The Occupational Safety & Health Administration (OSHA) guidelines require all powered industrial trucks be inspected daily, prior to use to ensure they are in safe operating condition. Yes, this includes all your lift equipment. Your forklifts, telehandlers, skid steers or boom lifts along with any other powered vehicle on your jobsite. A properly performed pre-shift inspection prevents poor equipment performance. When equipment is in use around the clock, operators must inspect their equipment at the beginning of every shift. Equipment that is constantly in use can present new mechanical issues from one shift to the next. Potential safety hazards or equipment failures can be found and addressed when performing a pre-shift inspection. Only on equipment that is not used daily is an inspection rate of 3 to 4 times a week considered sufficient.


OSHA regulations state that all equipment inspection records should be kept for a minimum of one year. When issues arise, it is often helpful to have historical records that can help us to understand where the concern began. An inspection checklist can be used to ensure nothing is overlooked. Once the visual check has been completed, operators should conduct an operational inspection while the engine is running, including all functions of the equipment being inspected. Completing a pre-shift inspection is certainly the most effective way to ensure that you are using equipment that is both safe and ready for the task at hand.


  • The general condition of the equipment and its cleanliness.
  • The floor is clean, meaning it is free of debris, and anything that could cause accidents.
  • There are no overhead obstructions that can get in the way of safe operation.
  • The fire extinguisher is accessible and is not expired.
  • Check the levels of engine oil, fuel, and radiator fluid. (If applicable to equipment type)
  • Check the tank mounting system, fuel tank position pin, propane relief valves and hose condition, for propane forklifts.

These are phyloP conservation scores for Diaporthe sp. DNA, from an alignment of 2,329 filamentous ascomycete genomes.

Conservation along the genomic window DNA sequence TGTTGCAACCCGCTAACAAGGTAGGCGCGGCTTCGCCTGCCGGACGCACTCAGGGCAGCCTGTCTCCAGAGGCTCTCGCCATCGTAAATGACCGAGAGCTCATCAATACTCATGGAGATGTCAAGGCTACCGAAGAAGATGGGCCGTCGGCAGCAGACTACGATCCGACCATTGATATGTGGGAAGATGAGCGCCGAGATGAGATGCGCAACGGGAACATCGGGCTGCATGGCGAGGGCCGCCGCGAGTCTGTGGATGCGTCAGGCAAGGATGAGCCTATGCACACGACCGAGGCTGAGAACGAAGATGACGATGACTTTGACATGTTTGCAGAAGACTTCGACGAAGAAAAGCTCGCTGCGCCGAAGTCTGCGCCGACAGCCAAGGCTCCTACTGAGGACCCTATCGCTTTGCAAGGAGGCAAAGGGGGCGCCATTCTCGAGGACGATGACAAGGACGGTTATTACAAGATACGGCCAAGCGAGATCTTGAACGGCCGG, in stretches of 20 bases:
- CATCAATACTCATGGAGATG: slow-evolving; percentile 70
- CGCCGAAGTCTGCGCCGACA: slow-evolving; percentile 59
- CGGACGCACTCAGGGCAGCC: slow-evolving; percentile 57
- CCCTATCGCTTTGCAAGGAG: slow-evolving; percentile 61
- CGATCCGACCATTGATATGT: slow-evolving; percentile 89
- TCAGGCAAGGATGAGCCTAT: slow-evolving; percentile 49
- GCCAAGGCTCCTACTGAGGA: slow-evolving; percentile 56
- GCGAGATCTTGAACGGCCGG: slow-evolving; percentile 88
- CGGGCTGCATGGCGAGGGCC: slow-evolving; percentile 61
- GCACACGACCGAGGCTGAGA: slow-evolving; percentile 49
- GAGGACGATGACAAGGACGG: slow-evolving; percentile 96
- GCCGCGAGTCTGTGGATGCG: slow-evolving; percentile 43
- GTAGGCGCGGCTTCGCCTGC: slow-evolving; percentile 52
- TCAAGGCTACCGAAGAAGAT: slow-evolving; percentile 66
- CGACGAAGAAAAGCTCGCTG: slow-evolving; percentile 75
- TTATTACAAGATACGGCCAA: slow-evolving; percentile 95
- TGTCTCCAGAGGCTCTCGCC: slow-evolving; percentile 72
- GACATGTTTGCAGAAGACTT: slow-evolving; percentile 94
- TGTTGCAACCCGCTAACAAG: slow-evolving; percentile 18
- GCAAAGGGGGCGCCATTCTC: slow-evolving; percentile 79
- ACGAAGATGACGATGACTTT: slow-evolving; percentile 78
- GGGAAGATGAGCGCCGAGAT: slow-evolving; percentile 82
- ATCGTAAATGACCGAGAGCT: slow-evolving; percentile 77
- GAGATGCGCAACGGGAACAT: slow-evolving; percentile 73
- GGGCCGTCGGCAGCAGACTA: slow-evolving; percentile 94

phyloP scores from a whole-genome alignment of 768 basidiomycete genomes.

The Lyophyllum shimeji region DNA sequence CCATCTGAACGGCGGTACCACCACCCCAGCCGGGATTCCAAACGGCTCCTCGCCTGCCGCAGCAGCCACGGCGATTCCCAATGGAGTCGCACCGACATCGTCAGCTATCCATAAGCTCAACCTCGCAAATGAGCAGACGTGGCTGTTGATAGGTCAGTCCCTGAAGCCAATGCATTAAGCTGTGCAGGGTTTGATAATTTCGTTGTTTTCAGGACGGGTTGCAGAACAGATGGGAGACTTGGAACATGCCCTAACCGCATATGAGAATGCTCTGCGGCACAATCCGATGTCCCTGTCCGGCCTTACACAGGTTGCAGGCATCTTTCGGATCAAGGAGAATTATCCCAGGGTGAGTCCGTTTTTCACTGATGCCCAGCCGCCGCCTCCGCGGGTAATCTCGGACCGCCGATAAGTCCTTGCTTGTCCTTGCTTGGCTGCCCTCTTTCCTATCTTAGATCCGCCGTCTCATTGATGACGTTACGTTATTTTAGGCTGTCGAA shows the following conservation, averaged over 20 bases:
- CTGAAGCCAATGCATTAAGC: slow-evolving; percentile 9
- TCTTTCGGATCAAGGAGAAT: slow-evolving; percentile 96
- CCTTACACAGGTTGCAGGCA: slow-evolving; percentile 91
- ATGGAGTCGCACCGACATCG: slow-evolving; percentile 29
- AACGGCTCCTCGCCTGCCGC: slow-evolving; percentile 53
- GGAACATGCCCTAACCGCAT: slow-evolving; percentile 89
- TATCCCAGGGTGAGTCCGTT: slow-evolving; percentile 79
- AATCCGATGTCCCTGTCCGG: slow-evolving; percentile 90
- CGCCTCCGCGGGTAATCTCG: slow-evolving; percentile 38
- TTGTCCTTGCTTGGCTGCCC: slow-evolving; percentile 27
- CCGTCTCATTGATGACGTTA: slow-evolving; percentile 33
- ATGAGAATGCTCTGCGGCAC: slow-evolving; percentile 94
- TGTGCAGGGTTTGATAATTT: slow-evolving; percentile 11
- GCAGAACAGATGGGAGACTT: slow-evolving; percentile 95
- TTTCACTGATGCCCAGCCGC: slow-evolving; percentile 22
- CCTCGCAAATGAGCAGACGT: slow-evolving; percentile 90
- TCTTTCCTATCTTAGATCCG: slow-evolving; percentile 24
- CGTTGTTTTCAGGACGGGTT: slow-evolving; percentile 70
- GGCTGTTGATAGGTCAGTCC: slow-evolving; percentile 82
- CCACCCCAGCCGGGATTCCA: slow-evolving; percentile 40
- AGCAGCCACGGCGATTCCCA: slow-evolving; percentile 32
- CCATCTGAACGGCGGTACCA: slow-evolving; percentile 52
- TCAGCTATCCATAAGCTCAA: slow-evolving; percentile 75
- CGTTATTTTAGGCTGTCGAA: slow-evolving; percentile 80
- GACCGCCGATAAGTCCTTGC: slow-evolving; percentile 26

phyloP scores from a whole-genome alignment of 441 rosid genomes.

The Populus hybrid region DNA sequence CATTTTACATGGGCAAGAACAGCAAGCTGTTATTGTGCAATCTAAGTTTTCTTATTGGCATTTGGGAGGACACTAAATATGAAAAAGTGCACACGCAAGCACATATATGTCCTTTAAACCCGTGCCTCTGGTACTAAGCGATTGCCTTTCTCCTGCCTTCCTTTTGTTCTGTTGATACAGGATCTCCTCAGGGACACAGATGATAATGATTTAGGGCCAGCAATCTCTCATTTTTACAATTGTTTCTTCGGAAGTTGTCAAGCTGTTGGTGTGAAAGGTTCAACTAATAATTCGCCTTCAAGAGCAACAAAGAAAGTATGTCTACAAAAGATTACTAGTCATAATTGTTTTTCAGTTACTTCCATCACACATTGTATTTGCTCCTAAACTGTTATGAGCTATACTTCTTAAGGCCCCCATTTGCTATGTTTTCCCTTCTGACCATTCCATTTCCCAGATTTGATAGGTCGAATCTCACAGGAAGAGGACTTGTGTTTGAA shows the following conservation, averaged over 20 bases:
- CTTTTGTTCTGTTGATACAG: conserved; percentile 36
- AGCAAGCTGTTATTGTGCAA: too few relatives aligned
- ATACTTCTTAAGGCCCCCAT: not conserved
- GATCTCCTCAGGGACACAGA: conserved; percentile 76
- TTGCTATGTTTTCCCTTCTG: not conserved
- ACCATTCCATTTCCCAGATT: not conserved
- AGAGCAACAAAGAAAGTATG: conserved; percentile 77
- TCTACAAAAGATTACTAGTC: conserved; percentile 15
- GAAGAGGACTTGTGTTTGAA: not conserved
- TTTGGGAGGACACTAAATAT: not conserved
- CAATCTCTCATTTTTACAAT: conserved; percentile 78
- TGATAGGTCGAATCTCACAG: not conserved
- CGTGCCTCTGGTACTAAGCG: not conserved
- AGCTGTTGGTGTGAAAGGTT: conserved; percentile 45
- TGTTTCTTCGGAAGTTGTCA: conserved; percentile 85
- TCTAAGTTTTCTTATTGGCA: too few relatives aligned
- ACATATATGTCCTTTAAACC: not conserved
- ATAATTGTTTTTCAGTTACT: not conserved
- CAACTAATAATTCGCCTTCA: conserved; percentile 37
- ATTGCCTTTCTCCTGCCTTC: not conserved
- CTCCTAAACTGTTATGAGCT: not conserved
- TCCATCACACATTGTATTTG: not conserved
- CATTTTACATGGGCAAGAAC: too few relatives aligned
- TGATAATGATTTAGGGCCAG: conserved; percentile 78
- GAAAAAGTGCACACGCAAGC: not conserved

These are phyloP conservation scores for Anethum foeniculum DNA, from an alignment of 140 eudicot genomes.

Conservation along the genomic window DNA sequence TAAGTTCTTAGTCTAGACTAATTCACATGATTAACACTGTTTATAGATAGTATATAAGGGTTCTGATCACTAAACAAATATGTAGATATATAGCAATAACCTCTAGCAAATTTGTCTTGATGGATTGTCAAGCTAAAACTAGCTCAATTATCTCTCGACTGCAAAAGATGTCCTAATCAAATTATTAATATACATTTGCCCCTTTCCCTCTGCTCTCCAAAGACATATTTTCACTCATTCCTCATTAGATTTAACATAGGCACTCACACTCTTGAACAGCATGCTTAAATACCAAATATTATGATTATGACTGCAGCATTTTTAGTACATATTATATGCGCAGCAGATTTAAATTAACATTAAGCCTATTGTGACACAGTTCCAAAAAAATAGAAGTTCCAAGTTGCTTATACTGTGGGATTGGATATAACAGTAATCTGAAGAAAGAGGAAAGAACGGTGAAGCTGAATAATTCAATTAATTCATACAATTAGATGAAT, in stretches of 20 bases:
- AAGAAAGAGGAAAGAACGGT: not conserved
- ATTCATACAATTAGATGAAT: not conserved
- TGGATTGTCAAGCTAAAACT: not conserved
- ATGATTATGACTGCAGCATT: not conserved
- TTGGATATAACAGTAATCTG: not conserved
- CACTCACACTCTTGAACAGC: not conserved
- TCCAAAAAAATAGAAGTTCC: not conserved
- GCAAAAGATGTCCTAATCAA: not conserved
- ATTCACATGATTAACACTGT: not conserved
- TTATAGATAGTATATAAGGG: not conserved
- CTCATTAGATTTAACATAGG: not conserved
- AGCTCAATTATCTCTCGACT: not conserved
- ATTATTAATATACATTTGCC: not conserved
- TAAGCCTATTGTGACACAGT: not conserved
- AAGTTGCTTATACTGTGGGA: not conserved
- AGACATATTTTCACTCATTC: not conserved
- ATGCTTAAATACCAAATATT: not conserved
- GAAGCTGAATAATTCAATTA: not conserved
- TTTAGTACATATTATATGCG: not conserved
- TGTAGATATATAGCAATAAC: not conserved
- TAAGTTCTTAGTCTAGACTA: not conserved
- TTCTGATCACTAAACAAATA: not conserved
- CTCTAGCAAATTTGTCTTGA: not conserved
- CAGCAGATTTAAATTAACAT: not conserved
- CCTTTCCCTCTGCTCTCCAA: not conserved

• Ensure the battery is fully charged, there are no exposed wires, plug connections are not loose, and vent caps are not clogged, for battery-powered forklifts.
  • Verify that all bolts, nuts, guards, chains, or hydraulic hose reels are not damaged, missing, or loose.
  • Ensure that forks are even and not bent, there are no cracks present, the positioning latches are in good working condition, and the carriage teeth are not broken or chipped.
  • Make sure that the chain anchor pins are not worn, loose, or bent.
  • Be sure there are no fluid leaks.
  • Secure the hydraulic hoses.
  • Remove any grease or debris in the operator compartment.
  • Test seatbelts or restraints are working properly.
  • Confirm that Seat locks are in position.
  • If there is an overhead guard, check that it is secure and has no damaged areas.
  • Ensure that all other guards are in good working condition.
Operator equipment inspection OT Reliable Forklift Sales


When a defect has been detected, an operator has the responsibility to report the defect at once and the affected equipment should not be used until it has been repaired. If you are unsure what qualifies as a defect or maintenance requirement that can affect the safe operation of the machine, reach out to your safety supervisor, or contact our team of highly trained technicians. The best way to ensure that your equipment is safe and in top operating condition is to take care of any repair and maintenance concerns at once.


If your operators are not sure how to properly perform a pre-shift inspection, we can help. We currently offer free pre-shift inspection courses for MEWP’s, telehandlers, skid steers, and forklifts! These free pre-shift inspection courses will review the importance of pre-shift inspections, as well as everything that needs to be done to ensure the equipment is ready for safe operation. Click on one of the links below to get started today! 

online training reliable forklift sales

Our experienced instructors are available for on-location training course, offering certification for forklift (counterbalance), telehandlers, MEWP’s as well as skid loaders. Check out the training calendar to find out what applicable courses are available in your area.

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